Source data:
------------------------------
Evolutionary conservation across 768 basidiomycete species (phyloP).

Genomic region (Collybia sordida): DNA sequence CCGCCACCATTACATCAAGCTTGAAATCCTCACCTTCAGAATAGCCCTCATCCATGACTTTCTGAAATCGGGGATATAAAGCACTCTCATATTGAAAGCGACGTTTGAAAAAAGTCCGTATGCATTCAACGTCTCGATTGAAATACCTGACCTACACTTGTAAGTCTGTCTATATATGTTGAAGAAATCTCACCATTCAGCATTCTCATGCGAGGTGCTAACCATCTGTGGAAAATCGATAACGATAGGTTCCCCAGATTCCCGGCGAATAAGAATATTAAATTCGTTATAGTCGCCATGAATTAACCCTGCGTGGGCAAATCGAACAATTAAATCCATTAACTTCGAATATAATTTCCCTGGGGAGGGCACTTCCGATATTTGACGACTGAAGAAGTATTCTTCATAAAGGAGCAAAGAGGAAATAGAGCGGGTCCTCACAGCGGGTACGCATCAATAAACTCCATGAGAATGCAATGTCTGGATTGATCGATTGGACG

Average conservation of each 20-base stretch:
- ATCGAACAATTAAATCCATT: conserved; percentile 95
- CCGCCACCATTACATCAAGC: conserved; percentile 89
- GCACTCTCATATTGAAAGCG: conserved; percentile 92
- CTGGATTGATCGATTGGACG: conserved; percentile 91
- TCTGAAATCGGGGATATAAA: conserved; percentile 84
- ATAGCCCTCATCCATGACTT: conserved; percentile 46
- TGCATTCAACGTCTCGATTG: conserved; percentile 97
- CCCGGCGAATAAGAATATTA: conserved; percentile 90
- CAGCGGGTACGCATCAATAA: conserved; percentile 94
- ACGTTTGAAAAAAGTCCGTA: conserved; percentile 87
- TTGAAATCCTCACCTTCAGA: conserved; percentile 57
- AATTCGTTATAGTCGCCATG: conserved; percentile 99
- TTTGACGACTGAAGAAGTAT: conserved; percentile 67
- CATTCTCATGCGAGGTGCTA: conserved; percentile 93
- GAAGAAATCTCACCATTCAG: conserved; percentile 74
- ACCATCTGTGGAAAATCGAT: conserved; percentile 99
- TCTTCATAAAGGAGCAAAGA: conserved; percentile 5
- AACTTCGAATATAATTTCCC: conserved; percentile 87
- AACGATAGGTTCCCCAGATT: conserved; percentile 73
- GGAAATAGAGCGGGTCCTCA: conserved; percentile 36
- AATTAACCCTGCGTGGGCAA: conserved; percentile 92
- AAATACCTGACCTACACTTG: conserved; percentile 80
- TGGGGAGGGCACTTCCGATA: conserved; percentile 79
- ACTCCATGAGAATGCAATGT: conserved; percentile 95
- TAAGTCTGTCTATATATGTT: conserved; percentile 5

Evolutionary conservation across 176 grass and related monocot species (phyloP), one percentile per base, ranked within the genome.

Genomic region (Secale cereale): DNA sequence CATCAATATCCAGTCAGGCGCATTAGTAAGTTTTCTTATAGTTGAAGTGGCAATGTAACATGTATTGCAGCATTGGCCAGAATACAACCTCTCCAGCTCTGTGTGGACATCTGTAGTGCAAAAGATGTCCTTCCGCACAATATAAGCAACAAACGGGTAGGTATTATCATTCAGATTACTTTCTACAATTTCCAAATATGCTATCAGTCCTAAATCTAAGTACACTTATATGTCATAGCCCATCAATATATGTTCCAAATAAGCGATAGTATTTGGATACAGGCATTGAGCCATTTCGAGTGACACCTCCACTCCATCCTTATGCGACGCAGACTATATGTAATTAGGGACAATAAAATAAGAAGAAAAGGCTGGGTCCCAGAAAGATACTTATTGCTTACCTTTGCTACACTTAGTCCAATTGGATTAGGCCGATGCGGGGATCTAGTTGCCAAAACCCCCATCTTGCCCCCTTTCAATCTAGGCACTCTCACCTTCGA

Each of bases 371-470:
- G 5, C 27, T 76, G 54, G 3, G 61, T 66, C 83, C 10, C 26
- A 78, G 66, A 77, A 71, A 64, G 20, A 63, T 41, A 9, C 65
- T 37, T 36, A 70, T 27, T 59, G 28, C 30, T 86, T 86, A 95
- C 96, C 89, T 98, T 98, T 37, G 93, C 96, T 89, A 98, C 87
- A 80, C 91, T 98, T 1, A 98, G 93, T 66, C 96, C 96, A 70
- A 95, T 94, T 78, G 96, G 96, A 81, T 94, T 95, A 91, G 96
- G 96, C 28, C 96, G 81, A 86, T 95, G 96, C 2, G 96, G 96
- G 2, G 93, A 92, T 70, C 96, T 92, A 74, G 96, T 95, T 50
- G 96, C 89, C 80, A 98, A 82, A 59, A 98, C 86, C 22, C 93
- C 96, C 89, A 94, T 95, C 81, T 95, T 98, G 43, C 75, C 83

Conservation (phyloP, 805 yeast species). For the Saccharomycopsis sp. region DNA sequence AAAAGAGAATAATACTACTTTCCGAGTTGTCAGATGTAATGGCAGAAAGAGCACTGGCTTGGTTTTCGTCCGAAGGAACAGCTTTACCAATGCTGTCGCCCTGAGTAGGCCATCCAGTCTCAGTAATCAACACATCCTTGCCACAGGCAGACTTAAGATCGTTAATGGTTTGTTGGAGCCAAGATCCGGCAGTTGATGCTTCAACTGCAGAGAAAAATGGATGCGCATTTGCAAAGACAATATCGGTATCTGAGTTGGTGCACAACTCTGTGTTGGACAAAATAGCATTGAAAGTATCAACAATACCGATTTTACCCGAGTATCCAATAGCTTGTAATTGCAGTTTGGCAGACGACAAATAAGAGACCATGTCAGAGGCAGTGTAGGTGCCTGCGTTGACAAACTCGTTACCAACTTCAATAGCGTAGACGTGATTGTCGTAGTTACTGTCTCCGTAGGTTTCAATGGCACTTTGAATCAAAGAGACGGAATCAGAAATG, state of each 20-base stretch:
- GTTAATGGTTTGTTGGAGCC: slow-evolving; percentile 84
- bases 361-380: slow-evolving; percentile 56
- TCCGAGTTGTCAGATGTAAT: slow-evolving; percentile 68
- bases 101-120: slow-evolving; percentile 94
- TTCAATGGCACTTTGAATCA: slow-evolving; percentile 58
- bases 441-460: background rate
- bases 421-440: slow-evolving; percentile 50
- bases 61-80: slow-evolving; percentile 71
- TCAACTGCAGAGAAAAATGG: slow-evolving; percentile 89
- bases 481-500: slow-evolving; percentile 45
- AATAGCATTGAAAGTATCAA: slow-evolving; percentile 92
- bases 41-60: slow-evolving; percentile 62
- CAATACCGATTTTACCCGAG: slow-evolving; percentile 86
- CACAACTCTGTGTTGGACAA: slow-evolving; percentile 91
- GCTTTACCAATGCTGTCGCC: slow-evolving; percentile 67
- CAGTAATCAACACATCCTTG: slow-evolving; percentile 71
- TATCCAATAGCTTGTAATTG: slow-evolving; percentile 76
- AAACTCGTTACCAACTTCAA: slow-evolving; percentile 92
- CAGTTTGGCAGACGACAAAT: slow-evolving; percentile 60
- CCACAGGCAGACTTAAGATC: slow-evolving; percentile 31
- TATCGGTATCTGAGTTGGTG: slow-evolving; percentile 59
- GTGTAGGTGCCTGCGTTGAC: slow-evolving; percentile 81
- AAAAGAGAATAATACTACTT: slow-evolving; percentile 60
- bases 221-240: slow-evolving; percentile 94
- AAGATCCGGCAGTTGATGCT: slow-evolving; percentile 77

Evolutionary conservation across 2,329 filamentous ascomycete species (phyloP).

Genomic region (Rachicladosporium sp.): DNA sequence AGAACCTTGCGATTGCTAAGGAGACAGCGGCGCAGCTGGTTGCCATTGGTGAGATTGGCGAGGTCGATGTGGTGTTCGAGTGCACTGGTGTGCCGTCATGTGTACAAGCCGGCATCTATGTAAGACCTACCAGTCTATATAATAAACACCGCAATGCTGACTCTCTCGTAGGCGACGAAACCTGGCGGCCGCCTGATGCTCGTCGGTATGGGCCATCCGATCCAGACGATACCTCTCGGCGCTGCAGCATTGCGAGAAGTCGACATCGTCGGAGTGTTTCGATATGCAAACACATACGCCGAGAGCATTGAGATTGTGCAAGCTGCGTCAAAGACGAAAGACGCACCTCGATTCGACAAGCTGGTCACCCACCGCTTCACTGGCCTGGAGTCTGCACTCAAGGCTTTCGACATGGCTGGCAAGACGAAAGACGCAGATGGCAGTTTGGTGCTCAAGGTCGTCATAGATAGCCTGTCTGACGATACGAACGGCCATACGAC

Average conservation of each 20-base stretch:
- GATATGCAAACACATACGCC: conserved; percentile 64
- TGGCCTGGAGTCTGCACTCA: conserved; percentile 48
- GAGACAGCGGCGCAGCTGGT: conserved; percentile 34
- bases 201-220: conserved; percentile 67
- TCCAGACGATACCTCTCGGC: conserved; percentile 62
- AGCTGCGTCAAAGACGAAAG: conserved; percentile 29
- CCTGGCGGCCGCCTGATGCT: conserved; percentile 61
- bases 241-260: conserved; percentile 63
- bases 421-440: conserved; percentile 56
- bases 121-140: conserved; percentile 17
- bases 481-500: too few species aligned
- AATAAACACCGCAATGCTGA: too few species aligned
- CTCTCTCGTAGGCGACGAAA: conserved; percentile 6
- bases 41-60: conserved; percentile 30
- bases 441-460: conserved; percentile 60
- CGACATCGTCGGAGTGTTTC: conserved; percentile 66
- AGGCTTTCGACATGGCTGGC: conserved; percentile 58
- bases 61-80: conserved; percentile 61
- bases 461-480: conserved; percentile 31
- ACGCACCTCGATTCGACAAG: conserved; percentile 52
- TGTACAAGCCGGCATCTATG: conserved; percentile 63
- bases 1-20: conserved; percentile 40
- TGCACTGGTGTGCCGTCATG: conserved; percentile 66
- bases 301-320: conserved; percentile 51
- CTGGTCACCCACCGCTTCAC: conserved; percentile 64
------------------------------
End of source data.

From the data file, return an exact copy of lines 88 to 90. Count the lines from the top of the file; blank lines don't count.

- bases 61-80: conserved; percentile 61
- bases 461-480: conserved; percentile 31
- ACGCACCTCGATTCGACAAG: conserved; percentile 52